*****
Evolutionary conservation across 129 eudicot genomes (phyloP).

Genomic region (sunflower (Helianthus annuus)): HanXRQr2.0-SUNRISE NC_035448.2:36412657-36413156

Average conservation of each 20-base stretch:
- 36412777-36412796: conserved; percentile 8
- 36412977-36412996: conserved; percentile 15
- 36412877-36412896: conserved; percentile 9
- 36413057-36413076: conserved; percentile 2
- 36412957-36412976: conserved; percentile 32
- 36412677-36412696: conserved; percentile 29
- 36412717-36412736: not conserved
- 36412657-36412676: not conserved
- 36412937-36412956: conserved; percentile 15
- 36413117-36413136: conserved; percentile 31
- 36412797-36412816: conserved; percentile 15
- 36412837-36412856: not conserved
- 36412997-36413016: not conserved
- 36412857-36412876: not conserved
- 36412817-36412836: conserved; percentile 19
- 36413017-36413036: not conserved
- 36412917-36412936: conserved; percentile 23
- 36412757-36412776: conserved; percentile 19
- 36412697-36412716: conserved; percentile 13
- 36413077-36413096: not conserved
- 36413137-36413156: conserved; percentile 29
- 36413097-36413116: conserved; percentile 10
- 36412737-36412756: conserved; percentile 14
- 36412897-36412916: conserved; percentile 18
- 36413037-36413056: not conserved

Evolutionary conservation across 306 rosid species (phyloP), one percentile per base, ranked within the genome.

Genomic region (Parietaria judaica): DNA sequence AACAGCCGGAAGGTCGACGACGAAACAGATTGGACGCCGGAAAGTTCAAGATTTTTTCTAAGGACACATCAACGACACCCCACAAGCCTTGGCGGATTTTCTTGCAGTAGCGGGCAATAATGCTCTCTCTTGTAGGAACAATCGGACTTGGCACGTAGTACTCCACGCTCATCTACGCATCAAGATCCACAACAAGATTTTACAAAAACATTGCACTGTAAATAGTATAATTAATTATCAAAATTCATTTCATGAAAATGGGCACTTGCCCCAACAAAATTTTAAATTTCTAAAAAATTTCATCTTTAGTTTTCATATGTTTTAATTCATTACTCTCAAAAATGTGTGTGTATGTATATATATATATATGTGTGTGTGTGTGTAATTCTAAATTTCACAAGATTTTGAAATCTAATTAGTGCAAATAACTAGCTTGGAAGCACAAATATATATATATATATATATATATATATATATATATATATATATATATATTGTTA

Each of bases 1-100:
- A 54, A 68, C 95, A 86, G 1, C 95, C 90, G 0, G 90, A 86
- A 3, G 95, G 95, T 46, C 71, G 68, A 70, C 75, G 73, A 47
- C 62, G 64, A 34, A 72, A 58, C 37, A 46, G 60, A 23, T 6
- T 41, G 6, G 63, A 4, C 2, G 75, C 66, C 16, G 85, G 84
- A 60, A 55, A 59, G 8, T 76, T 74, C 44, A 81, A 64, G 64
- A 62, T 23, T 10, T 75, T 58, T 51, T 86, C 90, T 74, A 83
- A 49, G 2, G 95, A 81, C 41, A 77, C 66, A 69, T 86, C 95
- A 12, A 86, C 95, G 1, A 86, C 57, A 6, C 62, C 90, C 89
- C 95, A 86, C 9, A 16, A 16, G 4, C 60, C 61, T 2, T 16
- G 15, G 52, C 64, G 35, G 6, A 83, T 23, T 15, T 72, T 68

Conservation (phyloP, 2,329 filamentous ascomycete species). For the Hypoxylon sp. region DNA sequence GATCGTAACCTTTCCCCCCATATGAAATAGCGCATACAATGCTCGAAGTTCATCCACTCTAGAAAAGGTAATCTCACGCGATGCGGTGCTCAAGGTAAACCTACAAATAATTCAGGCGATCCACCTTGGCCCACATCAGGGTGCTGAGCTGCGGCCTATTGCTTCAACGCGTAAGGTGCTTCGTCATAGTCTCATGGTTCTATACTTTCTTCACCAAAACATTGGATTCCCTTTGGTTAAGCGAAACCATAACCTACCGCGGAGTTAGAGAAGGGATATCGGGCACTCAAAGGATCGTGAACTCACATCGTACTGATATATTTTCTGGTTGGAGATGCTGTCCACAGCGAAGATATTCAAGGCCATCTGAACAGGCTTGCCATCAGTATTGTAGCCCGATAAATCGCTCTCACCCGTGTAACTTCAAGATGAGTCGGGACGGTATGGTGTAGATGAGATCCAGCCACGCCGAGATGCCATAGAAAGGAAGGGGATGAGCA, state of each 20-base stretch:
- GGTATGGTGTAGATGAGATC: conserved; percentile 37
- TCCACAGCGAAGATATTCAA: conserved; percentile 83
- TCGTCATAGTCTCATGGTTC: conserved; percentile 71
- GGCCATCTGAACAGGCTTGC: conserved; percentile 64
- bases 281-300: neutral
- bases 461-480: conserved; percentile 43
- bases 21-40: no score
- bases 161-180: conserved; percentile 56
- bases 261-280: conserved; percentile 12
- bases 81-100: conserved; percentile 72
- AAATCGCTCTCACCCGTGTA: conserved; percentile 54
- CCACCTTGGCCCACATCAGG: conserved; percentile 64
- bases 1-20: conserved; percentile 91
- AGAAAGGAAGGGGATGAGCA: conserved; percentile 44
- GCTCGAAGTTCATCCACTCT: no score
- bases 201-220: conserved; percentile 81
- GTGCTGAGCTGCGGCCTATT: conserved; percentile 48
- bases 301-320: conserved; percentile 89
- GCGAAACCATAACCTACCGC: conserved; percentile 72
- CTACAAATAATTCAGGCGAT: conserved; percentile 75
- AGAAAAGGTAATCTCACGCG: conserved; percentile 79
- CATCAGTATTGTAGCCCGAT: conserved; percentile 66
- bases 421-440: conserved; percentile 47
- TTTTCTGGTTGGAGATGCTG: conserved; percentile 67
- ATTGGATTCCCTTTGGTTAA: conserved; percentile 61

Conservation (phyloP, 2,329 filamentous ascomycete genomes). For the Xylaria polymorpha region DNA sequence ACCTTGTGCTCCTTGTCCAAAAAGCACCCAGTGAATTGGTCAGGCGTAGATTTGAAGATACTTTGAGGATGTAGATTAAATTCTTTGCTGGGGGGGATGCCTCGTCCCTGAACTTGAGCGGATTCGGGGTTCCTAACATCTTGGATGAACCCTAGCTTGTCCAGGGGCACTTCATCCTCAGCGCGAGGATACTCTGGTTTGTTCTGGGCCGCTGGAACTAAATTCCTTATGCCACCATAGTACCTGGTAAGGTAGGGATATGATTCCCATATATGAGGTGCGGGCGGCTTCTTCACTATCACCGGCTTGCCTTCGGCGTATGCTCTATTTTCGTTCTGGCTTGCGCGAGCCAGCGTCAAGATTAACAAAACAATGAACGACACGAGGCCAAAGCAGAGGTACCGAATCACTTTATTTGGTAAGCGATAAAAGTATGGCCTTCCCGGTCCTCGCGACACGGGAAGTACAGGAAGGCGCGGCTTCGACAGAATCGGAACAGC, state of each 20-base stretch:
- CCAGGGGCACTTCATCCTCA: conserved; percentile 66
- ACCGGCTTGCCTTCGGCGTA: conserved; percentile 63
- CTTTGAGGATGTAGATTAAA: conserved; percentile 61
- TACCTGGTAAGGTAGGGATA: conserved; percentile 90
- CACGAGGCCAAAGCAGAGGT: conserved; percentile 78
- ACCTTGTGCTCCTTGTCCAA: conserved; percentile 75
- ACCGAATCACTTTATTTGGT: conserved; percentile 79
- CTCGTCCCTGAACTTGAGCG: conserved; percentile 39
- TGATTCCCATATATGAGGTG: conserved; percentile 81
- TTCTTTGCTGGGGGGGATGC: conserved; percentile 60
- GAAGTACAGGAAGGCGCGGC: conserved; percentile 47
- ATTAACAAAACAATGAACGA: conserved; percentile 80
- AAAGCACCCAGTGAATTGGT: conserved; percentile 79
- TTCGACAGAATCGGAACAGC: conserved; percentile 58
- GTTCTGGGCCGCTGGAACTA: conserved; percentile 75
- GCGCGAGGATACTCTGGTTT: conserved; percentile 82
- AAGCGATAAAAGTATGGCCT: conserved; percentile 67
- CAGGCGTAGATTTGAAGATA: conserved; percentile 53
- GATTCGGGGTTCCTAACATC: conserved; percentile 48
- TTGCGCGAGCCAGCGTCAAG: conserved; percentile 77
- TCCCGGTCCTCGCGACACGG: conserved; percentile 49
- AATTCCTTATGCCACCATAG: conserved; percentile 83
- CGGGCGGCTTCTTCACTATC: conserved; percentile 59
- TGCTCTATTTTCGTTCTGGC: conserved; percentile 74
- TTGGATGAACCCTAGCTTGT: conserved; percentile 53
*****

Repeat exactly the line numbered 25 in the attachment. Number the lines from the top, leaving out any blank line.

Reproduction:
- 36413097-36413116: conserved; percentile 10